Before you chastise me for agreeing with President Obama’s health-care mandate that may cause religious people to go against major elements of their faith, let me state clearly: I do not agree with his choices, and I fear their negative consequences on America’s liberty.
Nevertheless, his decisions are actually helping the Catholic Church. Obama’s health-care policy will cause people to possibly go against their faith’s teaching on the right to life. Even his recent “compromise” carries with it the possibility that some religious insurance providers must go against their religious tenets or face the consequences of the federal government.
However, it has positive consequences. These consequences include reminding peoples of all faiths, but especially Catholics, why the church teaches that contraception is against God’s will, and opens the door to discuss why the right to life must be preserved at all costs.
Never before as a Catholic have I seen so many of my religious brothers and sisters discussing the right to life and the church’s stance on these decisions. I have also never been so encouraged at the church’s willingness to defend life as I have been in the past three weeks. Each day at Mass, our priests have been teaching and explaining why these policies are producing a culture of death. Afterward, I hear comments by parishioners stating that they never understood what was wrong with contraception and pro-choice stances because the church has done such a terrible job explaining it – possibly contributing to the terrifying much-cited statistic that 85 percent of Catholic women use contraception.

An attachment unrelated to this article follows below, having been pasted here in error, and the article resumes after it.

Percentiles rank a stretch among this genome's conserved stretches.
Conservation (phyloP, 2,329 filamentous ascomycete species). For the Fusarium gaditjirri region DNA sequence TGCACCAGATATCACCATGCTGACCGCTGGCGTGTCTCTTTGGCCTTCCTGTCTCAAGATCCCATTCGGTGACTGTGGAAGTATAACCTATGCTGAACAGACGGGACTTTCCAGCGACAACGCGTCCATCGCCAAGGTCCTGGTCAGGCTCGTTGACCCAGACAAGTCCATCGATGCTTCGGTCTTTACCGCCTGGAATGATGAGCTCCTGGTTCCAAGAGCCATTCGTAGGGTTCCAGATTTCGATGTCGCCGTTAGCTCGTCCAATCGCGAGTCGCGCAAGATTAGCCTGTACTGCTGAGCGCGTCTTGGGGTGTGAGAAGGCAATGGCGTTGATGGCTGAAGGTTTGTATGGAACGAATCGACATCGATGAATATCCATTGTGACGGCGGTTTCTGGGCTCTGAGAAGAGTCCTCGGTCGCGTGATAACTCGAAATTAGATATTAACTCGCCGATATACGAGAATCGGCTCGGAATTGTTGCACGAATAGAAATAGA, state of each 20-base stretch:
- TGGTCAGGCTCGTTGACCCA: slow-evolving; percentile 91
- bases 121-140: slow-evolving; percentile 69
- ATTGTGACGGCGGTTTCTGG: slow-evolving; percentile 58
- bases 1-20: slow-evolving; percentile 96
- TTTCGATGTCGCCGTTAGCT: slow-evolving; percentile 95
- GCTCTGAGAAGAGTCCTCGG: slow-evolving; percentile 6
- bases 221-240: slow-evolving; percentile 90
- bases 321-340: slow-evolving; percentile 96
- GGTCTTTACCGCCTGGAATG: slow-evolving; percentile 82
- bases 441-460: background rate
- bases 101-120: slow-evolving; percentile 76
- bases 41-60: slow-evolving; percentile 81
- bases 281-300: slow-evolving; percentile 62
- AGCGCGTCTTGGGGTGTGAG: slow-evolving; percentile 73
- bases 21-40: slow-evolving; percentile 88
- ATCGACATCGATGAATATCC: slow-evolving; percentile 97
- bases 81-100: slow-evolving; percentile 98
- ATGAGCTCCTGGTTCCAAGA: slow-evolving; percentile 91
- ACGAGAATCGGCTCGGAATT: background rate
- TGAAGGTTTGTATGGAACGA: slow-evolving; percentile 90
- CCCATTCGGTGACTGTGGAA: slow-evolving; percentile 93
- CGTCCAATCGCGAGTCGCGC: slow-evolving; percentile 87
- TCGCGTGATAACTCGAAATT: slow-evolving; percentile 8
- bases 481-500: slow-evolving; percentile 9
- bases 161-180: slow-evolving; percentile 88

With Obama’s policies, the church has stepped up its pro-life explanations. It has started to bring not just Catholics together, but people of all faiths who defend the right to life. We are uniting against this portion of the president’s mandate. It is helping bring people into conformity with the teachings of religious institutions. Some good can come from terrible political decisions.
Craig Douglas Albert, Ph.D.
(The writer is an instructor in Augusta State University’s political science department, and is associate director of the school’s Quality Enhancement Plan.)